Recalling My Own Aquatic Skills Growing Up in My Village in Gujarat

By Harilal Patel, Monroeville, PA

Editor’s note:  Mr.  Harilal Patel, a long-time and successful entrepreneur in our area, is also active in the Pittsburgh Gujarati Samaj and the Hindu-Jain Temple. In 1978 he displayed his aquatic skills at the Three River Regatta by swimming across the Allegheny River from the North Side to Point State Park.

The story in the last issue on our instincts to display our skills in front of the public brought memories of my own younger days. Like Todittalai Vizhuttandinaar recalling the aquatic skills of his young days in his 2000-year old Tamil poem, I too remember my own younger days growing up in Valam, a large village with a long history, in Mehsana District, 50 miles north of Ahmedabad, Gujarat.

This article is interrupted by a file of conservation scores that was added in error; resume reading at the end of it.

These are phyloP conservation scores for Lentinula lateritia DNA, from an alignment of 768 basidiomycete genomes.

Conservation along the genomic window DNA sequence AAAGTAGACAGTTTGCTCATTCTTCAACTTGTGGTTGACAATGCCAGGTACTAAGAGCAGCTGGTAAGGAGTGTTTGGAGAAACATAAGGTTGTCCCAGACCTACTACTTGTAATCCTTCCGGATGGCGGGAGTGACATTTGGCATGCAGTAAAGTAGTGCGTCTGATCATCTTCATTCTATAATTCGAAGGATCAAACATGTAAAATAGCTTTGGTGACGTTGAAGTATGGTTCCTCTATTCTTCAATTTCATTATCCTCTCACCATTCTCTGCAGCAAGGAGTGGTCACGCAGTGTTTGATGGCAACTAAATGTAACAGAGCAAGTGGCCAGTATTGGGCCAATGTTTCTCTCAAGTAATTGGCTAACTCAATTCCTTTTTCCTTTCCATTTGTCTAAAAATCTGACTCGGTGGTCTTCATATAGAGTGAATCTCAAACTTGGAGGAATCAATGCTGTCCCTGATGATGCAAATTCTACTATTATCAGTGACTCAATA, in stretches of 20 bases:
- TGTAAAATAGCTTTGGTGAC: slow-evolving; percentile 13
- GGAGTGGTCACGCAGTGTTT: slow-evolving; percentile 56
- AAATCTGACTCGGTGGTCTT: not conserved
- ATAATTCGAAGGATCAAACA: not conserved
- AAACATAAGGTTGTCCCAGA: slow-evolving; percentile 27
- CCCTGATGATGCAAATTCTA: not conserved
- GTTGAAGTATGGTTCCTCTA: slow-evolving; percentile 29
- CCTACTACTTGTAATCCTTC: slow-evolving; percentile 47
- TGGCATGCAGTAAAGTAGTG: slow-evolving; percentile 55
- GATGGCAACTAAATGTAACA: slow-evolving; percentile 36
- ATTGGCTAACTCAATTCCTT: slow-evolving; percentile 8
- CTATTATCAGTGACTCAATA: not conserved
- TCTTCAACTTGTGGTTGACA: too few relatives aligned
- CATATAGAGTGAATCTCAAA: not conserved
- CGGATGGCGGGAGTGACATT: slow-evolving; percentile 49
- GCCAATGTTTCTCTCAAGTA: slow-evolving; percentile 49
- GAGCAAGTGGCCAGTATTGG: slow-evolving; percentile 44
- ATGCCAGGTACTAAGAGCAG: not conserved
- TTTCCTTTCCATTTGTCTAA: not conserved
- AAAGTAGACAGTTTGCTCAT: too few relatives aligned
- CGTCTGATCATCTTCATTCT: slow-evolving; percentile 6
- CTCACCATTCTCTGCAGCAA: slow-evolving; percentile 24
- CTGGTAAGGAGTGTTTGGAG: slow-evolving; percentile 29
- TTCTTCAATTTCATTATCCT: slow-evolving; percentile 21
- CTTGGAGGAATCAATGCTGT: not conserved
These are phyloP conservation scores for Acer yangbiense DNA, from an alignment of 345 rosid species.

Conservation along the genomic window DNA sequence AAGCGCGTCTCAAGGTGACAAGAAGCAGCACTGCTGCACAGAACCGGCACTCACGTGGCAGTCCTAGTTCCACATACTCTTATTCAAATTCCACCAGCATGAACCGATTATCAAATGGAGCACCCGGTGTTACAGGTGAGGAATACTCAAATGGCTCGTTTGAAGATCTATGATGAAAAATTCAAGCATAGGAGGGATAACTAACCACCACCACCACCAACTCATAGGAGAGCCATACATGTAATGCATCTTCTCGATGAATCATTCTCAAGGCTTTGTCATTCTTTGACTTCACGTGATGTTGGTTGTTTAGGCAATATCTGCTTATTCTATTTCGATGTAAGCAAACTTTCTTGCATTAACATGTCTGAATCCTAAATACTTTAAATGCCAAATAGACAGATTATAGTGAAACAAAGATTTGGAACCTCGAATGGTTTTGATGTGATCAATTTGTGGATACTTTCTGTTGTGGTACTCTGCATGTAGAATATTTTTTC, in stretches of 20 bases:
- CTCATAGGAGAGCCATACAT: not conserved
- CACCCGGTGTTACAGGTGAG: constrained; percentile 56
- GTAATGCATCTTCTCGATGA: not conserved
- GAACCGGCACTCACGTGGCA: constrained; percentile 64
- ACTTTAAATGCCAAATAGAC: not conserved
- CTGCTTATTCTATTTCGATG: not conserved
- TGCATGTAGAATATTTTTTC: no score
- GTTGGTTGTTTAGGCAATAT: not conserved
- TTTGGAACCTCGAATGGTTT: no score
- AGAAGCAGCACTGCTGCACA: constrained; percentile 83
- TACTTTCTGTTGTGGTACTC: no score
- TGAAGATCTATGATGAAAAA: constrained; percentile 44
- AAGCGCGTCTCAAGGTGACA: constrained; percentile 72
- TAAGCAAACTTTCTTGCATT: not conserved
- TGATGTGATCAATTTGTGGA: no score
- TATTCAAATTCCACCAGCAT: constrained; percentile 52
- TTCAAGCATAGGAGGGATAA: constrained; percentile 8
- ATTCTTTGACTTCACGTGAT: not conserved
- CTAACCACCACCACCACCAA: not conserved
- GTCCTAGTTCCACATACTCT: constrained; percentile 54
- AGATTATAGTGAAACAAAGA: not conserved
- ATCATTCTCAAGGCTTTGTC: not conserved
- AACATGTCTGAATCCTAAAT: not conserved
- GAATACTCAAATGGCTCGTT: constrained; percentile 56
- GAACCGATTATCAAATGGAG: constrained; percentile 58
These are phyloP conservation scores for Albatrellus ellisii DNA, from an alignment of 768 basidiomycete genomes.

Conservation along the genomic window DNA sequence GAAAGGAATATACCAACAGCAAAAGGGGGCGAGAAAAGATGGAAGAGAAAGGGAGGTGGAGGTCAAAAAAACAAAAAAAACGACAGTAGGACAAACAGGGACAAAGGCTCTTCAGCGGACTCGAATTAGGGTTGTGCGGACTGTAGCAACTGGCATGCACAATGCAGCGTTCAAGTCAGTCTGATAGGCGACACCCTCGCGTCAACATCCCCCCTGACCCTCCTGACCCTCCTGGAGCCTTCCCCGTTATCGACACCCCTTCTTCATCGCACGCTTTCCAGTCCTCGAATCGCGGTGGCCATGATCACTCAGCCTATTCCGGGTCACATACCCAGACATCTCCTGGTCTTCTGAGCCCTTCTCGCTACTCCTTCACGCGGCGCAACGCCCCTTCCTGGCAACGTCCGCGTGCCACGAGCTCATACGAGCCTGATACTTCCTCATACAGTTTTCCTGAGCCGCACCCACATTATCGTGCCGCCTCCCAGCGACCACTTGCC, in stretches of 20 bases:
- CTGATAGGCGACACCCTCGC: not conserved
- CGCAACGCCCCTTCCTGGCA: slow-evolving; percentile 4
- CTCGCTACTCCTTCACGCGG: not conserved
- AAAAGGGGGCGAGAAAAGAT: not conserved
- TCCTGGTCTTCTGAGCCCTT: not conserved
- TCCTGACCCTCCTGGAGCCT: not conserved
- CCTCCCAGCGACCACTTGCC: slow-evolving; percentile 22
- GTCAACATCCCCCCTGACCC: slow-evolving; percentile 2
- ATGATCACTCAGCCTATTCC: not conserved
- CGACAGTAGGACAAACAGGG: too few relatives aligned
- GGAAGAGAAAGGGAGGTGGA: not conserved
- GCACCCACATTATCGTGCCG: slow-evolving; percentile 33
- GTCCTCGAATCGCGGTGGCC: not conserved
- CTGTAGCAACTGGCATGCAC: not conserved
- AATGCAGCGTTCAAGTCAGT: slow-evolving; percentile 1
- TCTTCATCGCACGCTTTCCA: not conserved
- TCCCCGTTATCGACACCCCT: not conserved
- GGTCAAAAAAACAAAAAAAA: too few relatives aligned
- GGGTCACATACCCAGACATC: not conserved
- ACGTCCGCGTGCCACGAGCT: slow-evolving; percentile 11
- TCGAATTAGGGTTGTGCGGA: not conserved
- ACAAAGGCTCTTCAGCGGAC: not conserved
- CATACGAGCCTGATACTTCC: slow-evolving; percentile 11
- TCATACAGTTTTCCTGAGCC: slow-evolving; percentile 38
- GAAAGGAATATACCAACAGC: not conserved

We had — and still have — a large talaab (lake) approximately 0.7 mile wide when it is full after the monsoon, with water 50 feet deep at several spots. One side of the lake had four large ghats for people to bathe. The opposite side was for buffaloes, cows, goats, and camels for their water needs. Around the talaab, we had a hospital, and rows of jamun, mango, and tamarind trees. And three temples.

Taking the deity across the talaab while swimming.

Summertime drew us to the talaab, not just for bathing, but also for displaying our swimming skills. Competition among us was keen. Holding our breath and staying under water for the longest period was a game we reveled in. The daring among us swam to the deepest spots. Like the Tamil poet Vizhuttandinaar, we would reach the bottom of the talaab and come out with a fistful of gravel as proof that we had reached the bottom.

During August-September the village celebrated a festival with over 100 skilled swimmers carrying, while swimming, a palki (palanquin) with the deity (Krishna) across the talaab, with hundreds of villagers admiringly watching from the banks. The event ended with people carrying the palki in a procession into the village while chanting Bhajans.  ∎ — END


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